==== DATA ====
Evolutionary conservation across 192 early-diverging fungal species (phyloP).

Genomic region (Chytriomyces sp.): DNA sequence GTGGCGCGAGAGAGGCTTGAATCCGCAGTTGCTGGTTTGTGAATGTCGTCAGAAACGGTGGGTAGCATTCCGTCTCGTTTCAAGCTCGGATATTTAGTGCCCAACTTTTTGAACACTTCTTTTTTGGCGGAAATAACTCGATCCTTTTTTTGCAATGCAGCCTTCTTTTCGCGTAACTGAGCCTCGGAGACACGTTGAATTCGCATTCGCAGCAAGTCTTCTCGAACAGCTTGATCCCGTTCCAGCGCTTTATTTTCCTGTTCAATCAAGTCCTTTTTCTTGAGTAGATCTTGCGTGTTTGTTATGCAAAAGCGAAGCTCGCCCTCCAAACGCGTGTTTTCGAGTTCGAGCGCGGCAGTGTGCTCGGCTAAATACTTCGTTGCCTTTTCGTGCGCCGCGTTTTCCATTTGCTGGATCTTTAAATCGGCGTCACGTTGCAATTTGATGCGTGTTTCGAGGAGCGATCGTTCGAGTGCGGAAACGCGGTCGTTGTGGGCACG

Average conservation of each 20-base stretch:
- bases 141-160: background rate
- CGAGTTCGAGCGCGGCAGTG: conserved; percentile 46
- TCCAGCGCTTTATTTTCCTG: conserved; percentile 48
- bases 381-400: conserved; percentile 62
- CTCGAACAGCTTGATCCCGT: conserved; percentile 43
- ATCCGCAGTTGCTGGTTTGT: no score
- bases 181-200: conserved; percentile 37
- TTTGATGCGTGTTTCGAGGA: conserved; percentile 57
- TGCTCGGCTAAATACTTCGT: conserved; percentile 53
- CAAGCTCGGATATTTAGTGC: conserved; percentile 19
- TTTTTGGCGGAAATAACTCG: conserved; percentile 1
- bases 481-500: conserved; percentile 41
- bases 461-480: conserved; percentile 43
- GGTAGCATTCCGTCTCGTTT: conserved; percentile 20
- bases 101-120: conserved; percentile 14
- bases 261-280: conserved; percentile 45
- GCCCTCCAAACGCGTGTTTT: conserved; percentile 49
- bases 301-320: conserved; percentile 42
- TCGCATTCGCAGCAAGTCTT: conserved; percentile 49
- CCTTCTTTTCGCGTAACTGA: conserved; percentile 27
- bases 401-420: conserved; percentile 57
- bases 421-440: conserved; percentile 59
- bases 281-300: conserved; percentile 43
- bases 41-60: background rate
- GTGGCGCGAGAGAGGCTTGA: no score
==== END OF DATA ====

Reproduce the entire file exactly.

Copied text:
Evolutionary conservation across 192 early-diverging fungal species (phyloP).

Genomic region (Chytriomyces sp.): DNA sequence GTGGCGCGAGAGAGGCTTGAATCCGCAGTTGCTGGTTTGTGAATGTCGTCAGAAACGGTGGGTAGCATTCCGTCTCGTTTCAAGCTCGGATATTTAGTGCCCAACTTTTTGAACACTTCTTTTTTGGCGGAAATAACTCGATCCTTTTTTTGCAATGCAGCCTTCTTTTCGCGTAACTGAGCCTCGGAGACACGTTGAATTCGCATTCGCAGCAAGTCTTCTCGAACAGCTTGATCCCGTTCCAGCGCTTTATTTTCCTGTTCAATCAAGTCCTTTTTCTTGAGTAGATCTTGCGTGTTTGTTATGCAAAAGCGAAGCTCGCCCTCCAAACGCGTGTTTTCGAGTTCGAGCGCGGCAGTGTGCTCGGCTAAATACTTCGTTGCCTTTTCGTGCGCCGCGTTTTCCATTTGCTGGATCTTTAAATCGGCGTCACGTTGCAATTTGATGCGTGTTTCGAGGAGCGATCGTTCGAGTGCGGAAACGCGGTCGTTGTGGGCACG

Average conservation of each 20-base stretch:
- bases 141-160: background rate
- CGAGTTCGAGCGCGGCAGTG: conserved; percentile 46
- TCCAGCGCTTTATTTTCCTG: conserved; percentile 48
- bases 381-400: conserved; percentile 62
- CTCGAACAGCTTGATCCCGT: conserved; percentile 43
- ATCCGCAGTTGCTGGTTTGT: no score
- bases 181-200: conserved; percentile 37
- TTTGATGCGTGTTTCGAGGA: conserved; percentile 57
- TGCTCGGCTAAATACTTCGT: conserved; percentile 53
- CAAGCTCGGATATTTAGTGC: conserved; percentile 19
- TTTTTGGCGGAAATAACTCG: conserved; percentile 1
- bases 481-500: conserved; percentile 41
- bases 461-480: conserved; percentile 43
- GGTAGCATTCCGTCTCGTTT: conserved; percentile 20
- bases 101-120: conserved; percentile 14
- bases 261-280: conserved; percentile 45
- GCCCTCCAAACGCGTGTTTT: conserved; percentile 49
- bases 301-320: conserved; percentile 42
- TCGCATTCGCAGCAAGTCTT: conserved; percentile 49
- CCTTCTTTTCGCGTAACTGA: conserved; percentile 27
- bases 401-420: conserved; percentile 57
- bases 421-440: conserved; percentile 59
- bases 281-300: conserved; percentile 43
- bases 41-60: background rate
- GTGGCGCGAGAGAGGCTTGA: no score